In 1940, when an artillerystarved Britain required a simple, powerful anti-tank gun, a certain Mr Smith had the solution. John Ash profiles the 3in Mk.I OSB Gun

Winston Churchill inspects the Smith Gun at Shoeburyness in June 1941. Also shown are Sir Archibald Sinclair (Secretary for Air), David Margesson (Secretary for War) and Lord Beaverbrook. Note the 2-pounder at the back-left
IWM H10695

At the outbreak of World War Two, the British Army was in a unique position. A small, professional, all-volunteer force, it was also the only fully motorised unit among the major powers and boasted a variety of modern weapons and vehicles largely equal or superior to those fielded by Germany. The only problem was that Britain’s vehicles and heavy equipment were being produced too slowly.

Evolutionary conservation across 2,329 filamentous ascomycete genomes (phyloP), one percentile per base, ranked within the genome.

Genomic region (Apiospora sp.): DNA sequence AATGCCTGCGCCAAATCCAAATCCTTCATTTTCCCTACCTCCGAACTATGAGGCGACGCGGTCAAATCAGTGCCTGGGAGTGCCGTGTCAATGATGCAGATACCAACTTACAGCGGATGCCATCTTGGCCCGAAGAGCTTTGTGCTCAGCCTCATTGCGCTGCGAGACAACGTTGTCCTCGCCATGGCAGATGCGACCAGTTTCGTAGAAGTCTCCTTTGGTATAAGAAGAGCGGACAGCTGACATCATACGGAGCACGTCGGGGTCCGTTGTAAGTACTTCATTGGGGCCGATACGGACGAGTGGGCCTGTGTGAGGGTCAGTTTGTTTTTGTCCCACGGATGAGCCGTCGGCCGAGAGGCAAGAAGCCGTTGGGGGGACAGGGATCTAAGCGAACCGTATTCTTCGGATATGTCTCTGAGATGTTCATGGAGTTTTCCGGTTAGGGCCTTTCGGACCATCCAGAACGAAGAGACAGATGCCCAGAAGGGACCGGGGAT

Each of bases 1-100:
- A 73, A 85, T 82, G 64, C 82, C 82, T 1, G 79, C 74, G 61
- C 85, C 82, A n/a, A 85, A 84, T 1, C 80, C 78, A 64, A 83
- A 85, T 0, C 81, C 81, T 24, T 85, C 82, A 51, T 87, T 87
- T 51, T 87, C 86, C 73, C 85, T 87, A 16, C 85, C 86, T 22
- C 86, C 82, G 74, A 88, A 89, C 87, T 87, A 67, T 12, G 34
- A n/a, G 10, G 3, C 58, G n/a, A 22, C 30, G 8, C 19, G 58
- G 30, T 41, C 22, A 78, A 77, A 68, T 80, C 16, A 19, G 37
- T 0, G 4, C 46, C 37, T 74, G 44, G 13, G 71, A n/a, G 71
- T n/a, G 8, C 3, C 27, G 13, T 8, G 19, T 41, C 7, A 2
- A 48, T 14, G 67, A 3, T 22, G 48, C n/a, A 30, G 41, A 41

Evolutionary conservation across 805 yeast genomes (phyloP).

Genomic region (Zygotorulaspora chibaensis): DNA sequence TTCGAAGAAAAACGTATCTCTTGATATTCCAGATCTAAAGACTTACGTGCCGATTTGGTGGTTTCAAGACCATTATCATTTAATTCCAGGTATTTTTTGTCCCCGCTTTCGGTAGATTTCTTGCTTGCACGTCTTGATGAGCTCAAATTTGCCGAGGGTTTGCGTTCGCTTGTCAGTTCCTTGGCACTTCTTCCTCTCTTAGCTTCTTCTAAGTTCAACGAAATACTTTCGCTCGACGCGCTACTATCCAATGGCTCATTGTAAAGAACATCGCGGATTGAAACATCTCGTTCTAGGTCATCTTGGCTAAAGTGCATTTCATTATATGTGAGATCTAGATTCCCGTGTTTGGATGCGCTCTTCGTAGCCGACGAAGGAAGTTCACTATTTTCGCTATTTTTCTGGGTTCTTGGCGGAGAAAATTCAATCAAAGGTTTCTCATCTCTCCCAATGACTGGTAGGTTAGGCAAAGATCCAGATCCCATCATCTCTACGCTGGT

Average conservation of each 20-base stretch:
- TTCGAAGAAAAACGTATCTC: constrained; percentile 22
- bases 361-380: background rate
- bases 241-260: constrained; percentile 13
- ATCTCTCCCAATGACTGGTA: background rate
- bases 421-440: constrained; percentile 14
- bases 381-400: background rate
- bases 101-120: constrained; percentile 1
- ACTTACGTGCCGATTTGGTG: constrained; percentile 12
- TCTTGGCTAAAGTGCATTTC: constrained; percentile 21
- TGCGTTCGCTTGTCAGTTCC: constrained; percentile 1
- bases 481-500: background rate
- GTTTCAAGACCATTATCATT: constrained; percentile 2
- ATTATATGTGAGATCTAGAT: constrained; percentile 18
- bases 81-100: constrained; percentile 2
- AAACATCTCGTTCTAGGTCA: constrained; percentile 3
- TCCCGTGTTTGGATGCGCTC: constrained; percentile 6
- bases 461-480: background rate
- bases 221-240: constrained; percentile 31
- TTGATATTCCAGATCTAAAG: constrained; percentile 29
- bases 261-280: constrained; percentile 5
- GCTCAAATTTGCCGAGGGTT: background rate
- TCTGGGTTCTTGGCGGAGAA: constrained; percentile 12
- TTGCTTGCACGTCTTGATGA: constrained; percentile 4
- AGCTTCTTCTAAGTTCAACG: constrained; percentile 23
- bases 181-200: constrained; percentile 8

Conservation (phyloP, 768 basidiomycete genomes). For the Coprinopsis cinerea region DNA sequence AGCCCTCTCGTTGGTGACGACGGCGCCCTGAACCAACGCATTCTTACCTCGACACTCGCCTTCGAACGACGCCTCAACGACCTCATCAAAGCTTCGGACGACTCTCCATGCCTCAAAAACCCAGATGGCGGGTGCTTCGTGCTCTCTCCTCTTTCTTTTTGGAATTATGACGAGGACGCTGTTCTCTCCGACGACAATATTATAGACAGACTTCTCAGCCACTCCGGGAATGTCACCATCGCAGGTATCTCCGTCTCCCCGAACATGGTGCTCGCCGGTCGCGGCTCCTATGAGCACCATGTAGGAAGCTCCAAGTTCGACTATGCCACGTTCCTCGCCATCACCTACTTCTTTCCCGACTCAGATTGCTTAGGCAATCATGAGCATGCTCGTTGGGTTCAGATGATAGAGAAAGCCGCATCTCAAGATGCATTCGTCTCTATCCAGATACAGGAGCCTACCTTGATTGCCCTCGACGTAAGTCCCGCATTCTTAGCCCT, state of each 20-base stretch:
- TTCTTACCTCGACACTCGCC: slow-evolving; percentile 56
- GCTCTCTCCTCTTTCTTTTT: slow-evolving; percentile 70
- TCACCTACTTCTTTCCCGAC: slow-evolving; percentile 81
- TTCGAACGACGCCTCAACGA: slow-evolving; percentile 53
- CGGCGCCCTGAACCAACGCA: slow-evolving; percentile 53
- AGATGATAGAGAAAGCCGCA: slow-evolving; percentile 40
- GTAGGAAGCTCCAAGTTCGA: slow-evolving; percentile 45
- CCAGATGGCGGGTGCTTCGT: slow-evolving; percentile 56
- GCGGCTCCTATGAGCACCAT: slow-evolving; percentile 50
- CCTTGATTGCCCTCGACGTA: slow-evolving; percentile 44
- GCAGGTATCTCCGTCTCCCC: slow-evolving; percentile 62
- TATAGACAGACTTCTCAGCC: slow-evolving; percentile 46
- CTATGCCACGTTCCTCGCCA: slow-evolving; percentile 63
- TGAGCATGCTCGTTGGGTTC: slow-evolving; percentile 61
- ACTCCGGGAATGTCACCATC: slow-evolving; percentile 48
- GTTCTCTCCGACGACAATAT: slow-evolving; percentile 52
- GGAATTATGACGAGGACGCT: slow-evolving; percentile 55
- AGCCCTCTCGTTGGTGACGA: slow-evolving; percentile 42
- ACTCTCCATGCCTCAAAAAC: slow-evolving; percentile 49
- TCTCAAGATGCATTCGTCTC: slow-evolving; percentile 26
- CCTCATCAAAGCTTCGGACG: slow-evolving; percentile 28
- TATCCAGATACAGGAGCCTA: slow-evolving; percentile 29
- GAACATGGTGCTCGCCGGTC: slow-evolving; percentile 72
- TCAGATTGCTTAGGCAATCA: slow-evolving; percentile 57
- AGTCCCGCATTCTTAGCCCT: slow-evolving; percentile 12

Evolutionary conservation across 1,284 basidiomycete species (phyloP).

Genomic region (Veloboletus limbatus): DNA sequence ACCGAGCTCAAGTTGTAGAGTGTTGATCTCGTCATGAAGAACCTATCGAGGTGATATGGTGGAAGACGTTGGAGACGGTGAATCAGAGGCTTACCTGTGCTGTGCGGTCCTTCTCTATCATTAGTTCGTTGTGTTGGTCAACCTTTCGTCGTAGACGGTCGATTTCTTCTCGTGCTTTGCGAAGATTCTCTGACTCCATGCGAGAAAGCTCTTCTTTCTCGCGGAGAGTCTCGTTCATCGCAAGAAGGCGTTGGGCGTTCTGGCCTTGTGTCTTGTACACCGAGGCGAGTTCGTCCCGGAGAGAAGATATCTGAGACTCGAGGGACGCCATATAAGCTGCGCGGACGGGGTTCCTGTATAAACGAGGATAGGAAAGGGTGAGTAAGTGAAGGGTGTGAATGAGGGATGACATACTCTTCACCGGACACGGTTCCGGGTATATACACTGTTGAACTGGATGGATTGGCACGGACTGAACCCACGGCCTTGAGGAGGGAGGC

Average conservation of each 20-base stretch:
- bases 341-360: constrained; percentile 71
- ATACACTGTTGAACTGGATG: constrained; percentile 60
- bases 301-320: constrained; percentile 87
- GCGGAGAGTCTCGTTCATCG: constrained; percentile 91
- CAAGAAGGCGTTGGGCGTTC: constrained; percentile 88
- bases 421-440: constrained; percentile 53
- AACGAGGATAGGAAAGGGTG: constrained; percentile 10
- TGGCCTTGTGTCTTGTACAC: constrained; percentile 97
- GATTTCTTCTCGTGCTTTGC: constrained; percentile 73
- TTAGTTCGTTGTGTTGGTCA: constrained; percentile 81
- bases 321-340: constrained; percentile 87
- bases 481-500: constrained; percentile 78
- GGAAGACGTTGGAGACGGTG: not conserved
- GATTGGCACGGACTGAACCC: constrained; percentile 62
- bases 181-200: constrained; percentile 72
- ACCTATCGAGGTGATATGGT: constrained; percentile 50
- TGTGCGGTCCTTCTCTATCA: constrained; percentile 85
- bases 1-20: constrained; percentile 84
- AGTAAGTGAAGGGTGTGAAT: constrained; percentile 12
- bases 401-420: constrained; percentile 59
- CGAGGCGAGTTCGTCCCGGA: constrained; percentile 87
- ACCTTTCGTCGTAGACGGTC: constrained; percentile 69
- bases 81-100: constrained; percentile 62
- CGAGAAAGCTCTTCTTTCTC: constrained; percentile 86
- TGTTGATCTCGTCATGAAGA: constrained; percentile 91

One new and vital armament was the 2-pounder Accepted in 1935 as a standardised tank/anti-tank gun, early versions of the latter entered service in 1936 and soon reached Royal Artillery regiments. The QF 2-pounder was arguably the most capable anti-tank gun available in 1940, but it was in short supply and high demand – even before Dunkirk it was supplemented with a French 25mm Hotchkiss design. After Dunkirk, given the added requirements of the RAF and its need to protect its bases, the needs of the newly formed Local Defence Volunteers/Home Guard and an army stripped of its heavy equipment, the situation was dire. Only a few hundred of the more than 2,800 artillery pieces taken to France had returned and a German invasion was imminent.

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